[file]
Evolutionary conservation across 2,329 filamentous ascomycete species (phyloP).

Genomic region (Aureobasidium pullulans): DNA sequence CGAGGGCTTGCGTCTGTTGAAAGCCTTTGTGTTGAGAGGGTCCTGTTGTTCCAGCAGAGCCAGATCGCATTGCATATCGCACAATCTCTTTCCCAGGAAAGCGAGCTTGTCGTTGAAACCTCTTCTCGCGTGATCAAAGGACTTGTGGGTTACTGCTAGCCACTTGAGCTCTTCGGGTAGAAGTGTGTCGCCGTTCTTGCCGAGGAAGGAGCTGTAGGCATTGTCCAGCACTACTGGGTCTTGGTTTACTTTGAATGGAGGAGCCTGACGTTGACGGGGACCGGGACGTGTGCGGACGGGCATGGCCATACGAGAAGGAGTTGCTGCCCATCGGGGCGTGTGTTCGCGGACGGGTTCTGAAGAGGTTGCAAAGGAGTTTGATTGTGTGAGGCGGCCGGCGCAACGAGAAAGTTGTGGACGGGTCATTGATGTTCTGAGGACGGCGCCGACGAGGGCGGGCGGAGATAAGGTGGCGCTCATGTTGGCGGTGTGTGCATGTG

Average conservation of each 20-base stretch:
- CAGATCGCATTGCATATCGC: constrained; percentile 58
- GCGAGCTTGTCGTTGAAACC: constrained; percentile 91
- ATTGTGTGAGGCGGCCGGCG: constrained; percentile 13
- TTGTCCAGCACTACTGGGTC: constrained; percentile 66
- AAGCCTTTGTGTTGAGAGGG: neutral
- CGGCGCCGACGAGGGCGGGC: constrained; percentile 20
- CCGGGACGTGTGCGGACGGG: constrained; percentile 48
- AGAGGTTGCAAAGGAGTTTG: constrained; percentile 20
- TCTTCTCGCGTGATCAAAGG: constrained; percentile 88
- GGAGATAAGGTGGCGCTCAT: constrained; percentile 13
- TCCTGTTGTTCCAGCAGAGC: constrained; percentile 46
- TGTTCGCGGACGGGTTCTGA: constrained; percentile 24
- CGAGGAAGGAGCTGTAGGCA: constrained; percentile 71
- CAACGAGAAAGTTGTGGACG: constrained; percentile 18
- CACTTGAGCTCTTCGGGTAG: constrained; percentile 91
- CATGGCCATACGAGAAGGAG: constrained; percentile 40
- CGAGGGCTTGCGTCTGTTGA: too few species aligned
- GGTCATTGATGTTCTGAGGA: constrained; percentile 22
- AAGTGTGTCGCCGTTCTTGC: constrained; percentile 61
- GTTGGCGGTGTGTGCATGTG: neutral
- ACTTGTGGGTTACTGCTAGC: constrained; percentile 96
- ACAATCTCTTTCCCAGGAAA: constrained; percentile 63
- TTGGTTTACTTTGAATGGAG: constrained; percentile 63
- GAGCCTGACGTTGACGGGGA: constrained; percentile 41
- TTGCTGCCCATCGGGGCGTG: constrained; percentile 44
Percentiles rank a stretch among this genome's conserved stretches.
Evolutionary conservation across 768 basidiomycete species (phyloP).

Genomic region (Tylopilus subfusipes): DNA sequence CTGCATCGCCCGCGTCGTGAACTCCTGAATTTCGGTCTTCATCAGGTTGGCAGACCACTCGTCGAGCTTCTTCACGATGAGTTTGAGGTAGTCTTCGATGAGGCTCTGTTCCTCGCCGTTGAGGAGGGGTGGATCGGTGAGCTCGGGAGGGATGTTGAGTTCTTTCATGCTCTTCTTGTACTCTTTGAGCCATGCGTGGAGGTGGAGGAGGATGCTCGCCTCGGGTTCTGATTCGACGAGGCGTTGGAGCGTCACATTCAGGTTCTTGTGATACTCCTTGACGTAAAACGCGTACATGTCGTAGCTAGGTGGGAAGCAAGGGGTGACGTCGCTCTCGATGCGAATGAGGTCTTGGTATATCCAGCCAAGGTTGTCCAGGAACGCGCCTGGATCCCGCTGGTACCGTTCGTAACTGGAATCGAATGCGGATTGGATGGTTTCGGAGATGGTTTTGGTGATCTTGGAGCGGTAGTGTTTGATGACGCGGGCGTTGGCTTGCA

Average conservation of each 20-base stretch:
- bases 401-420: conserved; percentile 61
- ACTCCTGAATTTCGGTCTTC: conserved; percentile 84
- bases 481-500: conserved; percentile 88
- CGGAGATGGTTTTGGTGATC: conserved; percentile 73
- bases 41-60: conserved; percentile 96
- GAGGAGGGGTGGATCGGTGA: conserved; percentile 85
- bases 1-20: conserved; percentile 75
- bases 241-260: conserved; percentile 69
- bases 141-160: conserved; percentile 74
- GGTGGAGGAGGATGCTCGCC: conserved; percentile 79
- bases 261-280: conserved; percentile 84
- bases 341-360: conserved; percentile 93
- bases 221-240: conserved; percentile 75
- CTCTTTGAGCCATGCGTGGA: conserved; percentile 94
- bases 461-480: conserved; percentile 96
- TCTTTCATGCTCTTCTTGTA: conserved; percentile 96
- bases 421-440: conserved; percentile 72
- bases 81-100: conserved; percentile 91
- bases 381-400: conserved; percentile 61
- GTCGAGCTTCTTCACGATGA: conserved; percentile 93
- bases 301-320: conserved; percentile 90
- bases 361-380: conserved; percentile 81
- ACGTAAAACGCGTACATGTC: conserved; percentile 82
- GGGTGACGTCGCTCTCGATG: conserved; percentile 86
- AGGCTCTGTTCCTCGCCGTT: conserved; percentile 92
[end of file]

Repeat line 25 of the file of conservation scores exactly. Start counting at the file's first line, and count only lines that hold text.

- ACAATCTCTTTCCCAGGAAA: constrained; percentile 63